Derek Jory | NHL.com Correspondent
VANCOUVER, British Columbia -- It's not often that two teams can be labeled comeback kids in the same game, let alone the same period. Then again, Game 1 of the Western Conference Semifinal between the Chicago Blackhawks and Vancouver Canucks was no ordinary game.
The well-rested Canucks had their way with the Blackhawks through 40 minutes, scoring three times and keeping the Hawks on the perimeter. But with a 3-0 lead, the Canucks appeared to shift into cruise control.
Meanwhile, after doing nothing for two periods, the Blackhawks changed up their lines and went into overdrive.
Patrick Kane cut the Canucks lead to 3-1 just 1:01 into the third period, and the Blackhawks had suddenly found their game. Kane scored again on a power-play rebound at 10:11, cutting the deficit to 3-2, and 4:20 later Dave Bolland completed the unlikely comeback with his first goal of the postseason.
With the sellout crowd at G.M. Place as nervous as 18,630 cats, Chicago continued pressing for the go-ahead goal. When Kris Versteeg, Martin Havlat, Cam Barker and Patrick Kane raced into the Vancouver zone with less than two minutes left -- and only Sami Salo and Willie Mitchell to help out Luongo -- it looked like the white rally towels might turn into crying towels.
But one deflected pass later, the comeback was on the other skate. The Canucks raced down on a 4-on-1 break, with Mason Raymond flying down the left side before rifling a pass to Steve Bernier as he raced though the middle. Bernier's one-timer was stopped by Nikolai Khabibulin, but defenseman Sami Salo was there to hammer home the rebound for his first even-strength goal of the season and put the Canucks back in front. Ryan Johnson's empty-netter finished off a 5-3 win.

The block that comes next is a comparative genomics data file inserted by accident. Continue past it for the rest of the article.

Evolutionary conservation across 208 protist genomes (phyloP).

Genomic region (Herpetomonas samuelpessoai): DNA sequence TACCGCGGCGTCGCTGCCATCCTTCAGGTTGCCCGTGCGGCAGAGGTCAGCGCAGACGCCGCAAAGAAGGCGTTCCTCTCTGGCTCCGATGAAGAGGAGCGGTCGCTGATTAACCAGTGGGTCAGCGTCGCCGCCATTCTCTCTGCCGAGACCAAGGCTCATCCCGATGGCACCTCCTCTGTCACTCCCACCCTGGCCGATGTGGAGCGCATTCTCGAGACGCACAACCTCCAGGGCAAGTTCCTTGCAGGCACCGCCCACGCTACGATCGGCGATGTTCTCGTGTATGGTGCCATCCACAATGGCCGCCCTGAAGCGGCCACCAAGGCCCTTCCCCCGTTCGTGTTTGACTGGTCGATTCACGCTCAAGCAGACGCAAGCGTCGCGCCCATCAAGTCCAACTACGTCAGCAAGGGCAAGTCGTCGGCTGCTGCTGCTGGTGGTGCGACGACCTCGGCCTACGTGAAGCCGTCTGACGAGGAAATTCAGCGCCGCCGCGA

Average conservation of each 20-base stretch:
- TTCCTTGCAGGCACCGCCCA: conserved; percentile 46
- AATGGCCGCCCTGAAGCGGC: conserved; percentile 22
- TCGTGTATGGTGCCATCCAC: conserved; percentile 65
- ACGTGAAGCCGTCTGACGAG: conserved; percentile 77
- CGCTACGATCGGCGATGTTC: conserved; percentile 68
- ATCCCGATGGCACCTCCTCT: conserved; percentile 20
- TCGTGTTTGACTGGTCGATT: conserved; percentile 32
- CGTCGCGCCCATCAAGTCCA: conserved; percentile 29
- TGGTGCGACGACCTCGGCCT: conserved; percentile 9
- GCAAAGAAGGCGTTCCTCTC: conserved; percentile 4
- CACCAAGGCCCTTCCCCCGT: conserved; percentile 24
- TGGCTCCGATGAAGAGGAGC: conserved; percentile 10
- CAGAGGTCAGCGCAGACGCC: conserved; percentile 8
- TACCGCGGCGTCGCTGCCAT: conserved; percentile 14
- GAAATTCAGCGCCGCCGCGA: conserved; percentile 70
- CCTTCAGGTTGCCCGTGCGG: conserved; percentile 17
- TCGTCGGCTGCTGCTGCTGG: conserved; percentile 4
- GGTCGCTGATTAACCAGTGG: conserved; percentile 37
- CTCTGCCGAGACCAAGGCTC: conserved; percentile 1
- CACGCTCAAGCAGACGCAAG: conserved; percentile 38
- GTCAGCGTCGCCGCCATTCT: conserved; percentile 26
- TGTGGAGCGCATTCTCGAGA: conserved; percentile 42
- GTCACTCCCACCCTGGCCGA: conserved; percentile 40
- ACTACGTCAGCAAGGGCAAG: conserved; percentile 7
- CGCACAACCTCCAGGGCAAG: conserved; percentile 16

"I just stepped up to the play and followed the puck and stopped in front of the net and the puck just dropped right in front," explained Salo, who has 2 goals and 3 assists in five playoff games -- all Vancouver victories.
"It's huge obviously," he said of the Canucks' rebound from the blown lead, "but that's probably the only good thing to happen in the third period. They took over in the third period because we sat back a little too much and gave them the charge."
The Canucks didn't just let down their guard in the third period, they lowered the drawbridge. Against St. Louis the Canucks didn't allow a single third-period goal. The Hawks got three on just 13 shots.
Every Vancouver player is to blame for not finishing off Chicago, they know that and are taking full responsibility. But with a win in their pockets, they don't have to worry about what might have been.
"We're thinking we didn't have our 'A' game tonight and we still won," defenseman Kevin Bieksa said. "So we have a lot to improve. We got this one under our belt and now it's time to focus on Game 2."
The Blackhawks went from the exhilaration of overcoming a 3-0 deficit against Roberto Luongo, one of the NHL's top goaltenders, to the heartbreak of seeing their comeback go for naught.